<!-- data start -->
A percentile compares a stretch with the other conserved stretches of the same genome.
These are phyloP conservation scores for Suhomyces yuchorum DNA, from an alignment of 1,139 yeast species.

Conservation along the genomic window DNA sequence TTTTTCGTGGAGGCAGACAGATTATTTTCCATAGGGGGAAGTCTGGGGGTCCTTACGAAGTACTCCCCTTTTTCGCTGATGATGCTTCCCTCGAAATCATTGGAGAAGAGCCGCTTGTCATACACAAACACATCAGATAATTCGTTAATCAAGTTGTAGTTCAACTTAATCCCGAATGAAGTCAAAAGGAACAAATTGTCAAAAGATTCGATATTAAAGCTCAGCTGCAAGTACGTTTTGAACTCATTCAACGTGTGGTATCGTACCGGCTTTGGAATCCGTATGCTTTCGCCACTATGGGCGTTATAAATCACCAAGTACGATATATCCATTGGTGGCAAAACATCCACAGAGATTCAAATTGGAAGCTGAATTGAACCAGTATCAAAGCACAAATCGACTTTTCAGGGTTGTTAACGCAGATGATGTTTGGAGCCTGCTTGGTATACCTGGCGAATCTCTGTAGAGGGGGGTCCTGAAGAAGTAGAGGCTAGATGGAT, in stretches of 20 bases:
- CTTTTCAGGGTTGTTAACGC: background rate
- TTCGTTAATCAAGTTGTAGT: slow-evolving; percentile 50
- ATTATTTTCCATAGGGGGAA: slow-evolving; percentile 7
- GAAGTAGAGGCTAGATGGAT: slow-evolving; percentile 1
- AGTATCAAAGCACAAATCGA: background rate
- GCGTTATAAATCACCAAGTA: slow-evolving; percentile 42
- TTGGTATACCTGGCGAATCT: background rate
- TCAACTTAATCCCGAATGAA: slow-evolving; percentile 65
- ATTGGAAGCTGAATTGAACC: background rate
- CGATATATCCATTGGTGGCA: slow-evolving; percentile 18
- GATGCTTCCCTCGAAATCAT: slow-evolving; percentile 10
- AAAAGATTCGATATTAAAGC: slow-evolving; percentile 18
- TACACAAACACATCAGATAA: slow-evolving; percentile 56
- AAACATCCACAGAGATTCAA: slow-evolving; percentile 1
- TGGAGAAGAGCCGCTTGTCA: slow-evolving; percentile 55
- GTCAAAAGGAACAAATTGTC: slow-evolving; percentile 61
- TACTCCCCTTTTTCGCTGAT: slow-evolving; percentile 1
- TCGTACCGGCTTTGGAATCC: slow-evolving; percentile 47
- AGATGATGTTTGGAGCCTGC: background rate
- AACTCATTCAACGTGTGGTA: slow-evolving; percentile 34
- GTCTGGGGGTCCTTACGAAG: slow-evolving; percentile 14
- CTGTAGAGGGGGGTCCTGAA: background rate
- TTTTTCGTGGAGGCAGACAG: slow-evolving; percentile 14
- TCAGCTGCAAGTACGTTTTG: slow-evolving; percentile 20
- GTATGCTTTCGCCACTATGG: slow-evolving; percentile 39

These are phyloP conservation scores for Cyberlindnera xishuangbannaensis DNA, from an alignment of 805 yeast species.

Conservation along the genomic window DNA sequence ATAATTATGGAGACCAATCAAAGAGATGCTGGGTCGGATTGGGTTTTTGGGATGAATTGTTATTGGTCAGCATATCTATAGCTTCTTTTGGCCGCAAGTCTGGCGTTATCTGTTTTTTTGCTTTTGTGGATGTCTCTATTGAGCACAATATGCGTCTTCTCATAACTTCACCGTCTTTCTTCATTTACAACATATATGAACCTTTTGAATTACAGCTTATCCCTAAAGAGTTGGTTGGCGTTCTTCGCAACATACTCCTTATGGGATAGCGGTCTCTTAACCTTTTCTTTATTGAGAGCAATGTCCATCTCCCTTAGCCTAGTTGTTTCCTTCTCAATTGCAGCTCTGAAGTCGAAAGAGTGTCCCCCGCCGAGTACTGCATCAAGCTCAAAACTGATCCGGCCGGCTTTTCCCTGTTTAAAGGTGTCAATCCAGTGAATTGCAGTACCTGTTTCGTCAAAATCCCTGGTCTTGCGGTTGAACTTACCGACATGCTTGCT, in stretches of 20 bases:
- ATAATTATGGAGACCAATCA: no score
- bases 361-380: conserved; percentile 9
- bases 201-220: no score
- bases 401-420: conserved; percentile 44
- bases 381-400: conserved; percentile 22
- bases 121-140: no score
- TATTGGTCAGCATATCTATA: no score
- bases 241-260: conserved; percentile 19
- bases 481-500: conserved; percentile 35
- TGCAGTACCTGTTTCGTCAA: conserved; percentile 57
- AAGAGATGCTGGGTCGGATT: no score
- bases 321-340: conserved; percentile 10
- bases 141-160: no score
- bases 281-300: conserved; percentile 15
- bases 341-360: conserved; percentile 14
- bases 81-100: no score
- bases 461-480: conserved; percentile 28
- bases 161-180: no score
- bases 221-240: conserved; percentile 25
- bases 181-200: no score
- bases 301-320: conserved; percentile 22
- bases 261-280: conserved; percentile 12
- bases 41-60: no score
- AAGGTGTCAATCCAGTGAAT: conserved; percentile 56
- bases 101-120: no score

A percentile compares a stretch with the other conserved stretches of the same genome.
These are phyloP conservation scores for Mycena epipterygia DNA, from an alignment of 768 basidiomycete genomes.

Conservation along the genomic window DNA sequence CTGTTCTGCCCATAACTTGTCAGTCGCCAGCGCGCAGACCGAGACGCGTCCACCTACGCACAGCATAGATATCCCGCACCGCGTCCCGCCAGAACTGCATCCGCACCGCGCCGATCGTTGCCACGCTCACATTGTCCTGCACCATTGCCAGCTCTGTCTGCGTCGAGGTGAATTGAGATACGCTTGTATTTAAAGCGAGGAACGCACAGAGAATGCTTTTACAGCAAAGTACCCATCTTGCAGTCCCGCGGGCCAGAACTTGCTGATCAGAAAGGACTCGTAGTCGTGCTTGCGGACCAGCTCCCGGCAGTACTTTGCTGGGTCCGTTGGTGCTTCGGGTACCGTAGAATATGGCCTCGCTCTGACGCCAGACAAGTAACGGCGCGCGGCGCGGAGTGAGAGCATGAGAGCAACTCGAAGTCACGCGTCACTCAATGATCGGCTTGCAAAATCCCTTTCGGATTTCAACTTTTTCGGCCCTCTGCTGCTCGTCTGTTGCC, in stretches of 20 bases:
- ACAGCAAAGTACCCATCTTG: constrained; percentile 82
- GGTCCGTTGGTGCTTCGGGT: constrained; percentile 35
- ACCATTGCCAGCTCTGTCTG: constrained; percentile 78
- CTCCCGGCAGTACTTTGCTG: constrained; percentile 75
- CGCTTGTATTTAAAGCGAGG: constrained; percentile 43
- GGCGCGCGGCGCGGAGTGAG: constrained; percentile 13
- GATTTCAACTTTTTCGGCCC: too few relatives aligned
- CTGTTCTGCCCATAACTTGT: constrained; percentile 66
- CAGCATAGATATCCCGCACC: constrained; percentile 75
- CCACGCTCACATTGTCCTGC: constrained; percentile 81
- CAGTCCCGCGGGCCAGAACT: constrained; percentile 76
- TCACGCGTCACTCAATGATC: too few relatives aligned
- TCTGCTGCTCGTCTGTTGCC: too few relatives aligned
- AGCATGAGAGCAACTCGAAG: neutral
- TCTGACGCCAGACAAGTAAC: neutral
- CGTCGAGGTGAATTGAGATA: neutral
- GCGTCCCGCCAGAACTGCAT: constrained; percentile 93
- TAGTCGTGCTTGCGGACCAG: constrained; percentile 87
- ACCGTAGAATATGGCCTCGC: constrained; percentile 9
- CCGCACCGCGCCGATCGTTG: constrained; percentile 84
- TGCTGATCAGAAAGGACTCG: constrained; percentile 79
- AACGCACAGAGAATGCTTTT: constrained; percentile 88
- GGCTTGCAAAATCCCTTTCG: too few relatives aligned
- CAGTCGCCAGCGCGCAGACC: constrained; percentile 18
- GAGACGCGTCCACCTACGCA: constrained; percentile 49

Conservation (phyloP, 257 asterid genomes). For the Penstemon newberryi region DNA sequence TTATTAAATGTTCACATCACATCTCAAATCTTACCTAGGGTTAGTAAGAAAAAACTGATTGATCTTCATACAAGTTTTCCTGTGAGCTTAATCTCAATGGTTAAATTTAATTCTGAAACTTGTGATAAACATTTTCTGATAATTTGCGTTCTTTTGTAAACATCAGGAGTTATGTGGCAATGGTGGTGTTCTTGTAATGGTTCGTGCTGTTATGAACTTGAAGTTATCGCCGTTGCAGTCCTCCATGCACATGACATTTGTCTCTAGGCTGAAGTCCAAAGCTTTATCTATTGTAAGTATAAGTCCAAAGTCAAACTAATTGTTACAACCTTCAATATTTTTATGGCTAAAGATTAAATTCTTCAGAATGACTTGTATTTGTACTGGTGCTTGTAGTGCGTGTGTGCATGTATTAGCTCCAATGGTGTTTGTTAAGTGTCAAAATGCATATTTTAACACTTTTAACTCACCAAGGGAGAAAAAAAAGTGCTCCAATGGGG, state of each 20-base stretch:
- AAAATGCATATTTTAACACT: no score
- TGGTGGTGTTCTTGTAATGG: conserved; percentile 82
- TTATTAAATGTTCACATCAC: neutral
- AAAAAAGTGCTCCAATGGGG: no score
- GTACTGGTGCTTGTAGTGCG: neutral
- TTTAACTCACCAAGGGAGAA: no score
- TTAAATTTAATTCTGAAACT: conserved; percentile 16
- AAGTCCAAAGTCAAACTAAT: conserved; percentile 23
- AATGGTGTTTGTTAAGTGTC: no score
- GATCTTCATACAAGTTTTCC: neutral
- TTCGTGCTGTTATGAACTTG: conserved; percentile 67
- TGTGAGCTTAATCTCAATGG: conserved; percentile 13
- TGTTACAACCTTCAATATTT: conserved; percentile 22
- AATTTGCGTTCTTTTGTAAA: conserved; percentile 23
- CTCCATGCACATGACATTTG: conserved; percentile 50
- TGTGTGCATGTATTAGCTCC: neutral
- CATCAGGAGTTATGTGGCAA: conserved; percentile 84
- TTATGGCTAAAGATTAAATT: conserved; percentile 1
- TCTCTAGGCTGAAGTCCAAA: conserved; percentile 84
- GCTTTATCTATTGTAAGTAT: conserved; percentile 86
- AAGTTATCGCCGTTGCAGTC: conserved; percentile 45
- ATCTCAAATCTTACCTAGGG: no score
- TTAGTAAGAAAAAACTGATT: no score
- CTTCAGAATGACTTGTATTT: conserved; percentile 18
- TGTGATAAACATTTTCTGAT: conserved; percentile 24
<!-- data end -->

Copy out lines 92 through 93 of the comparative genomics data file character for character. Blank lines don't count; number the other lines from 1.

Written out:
- AAGTCCAAAGTCAAACTAAT: conserved; percentile 23
- AATGGTGTTTGTTAAGTGTC: no score